President Obama speaks during a press conference. (Michael Reynolds/European Pressphoto Agency)
President Obama speaks during a press conference. (Michael Reynolds/European Pressphoto Agency)

President Obama’s press conference in the rain was not a success, if by success, his supporters would mean an event which convinces anyone who doesn’t work for him that he’s getting ahead of the scandal deluge. The sight of a Marine holding an umbrella over his head only added to the weirdness of the event.

So what did we learn?

1. He has full confidence in Attorney General Eric Holder, the man who purportedly recused himself (whenever) without putting it in writing (whatever). When asked about the untrammeled snooping on Associated Press reporters and editors, Obama said he doesn’t talk about a “pending case” (except in numerous shootings, the IRS, etc., I suppose). He reiterated his intolerance of leaks. In other words, the great liberal icon is pleased (“no apologies”) with an investigation that went far beyond anything previously undertaken against a media outlet.

2. He’s going to get the Internal Revenue Service in tip-top shape. Still, it’s an independent agency and all. (The willingness to show he is in charge is undercut by his insistence he had no idea what was going on there.)

3. His lip-service to the importance of a free press that holds him “accountable” suggests the most important attribute he now has is shamelessness.

4. He wouldn’t say that the White House had no previous knowledge of IRS wrongdoing. Instead he said he didn’t have any knowledge of the Inspector General’s report before it was released.

5. He brought up funding for our embassies, referencing Benghazi, Libya. But of course we know that funding shortages had nothing to do with the fiasco that transpired. For claiming otherwise my colleague Glenn Kessler awarded Sen. Barbara Boxer (D-Calif.) three Pinocchios.

6. The president reiterated the same blather he’s been putting out on Syria. (“We’re going to keep increasing the pressure on the Assad regime and working with the Syrian opposition. … And we’re going to keep working for a Syria that is free from Assad’s tyranny.”) There was no indication the regime’s use of chemical weapons has changed his inertness on the topic.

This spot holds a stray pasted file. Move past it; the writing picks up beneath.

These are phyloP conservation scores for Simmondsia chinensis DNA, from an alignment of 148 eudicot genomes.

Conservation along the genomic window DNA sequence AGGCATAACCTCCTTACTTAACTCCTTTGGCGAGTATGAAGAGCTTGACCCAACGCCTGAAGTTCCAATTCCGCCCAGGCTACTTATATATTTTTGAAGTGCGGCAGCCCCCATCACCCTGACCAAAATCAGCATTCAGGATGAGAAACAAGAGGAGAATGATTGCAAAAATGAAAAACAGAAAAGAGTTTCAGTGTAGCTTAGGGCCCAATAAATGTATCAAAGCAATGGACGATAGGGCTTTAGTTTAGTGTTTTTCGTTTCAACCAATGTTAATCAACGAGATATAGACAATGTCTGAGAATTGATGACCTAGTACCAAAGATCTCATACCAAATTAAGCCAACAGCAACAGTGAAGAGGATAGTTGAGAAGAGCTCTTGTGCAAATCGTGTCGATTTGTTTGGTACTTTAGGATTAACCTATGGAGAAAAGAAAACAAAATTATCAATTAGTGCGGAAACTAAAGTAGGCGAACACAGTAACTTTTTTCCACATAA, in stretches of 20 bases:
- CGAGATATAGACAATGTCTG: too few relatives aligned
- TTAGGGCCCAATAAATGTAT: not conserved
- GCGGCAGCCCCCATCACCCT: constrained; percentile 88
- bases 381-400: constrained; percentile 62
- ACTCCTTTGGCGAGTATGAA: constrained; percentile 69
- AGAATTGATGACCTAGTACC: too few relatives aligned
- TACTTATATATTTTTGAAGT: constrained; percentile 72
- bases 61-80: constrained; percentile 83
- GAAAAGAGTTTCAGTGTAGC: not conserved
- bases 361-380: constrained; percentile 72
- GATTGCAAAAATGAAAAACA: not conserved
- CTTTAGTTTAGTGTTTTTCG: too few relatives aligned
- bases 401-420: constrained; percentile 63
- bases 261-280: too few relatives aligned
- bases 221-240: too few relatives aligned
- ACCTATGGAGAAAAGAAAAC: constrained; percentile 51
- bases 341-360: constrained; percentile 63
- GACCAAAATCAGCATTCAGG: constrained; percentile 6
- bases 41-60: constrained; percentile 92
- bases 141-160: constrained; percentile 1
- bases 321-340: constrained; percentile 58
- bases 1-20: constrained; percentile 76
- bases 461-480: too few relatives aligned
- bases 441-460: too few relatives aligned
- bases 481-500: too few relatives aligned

7. Mainstream media reporters no longer pretend all is well and that scandals are a figment of conservatives’ imagination. Peter Baker of the New York Times: “Thwarted on Capitol Hill, stymied in the Middle East and now beset by scandal, President Obama has reached a point just six months after a heady re-election where the second term he had hoped for has collided with the second term he actually has. . . . He presides over a government that to critics appears ever more intrusive, dictating health care choices, playing politics with the Internal Revenue Service and snooping into journalists’ phone records. Yet at times, Mr. Obama comes across as something of a bystander occupying the most powerful office in the world, buffeted by partisanship and forces beyond his control.” Or maybe just not being truthful?

8. He said he won’t relent and appoint an independent prosecutor on the IRS scandal.

9. Obama wasn’t asked about his whereabouts on the night of the Sept. 11, 2012, Benghazi attack, the dissembling about the video that Ambassador to the United Nations Susan Rice said set off the attacks in Libya or about his administration’s negligence in anticipating al-Qaeda terrorism in Libya even after other governments pulled their people out.

10.  Mainstream media reaction to the president’s handling of the scandals ranges from bad to terrible. Sure there are some very creative excuse-makers for the president, but they are now in the decided minority.

Jennifer Rubin writes the Right Turn blog for The Post, offering reported opinion from a conservative perspective.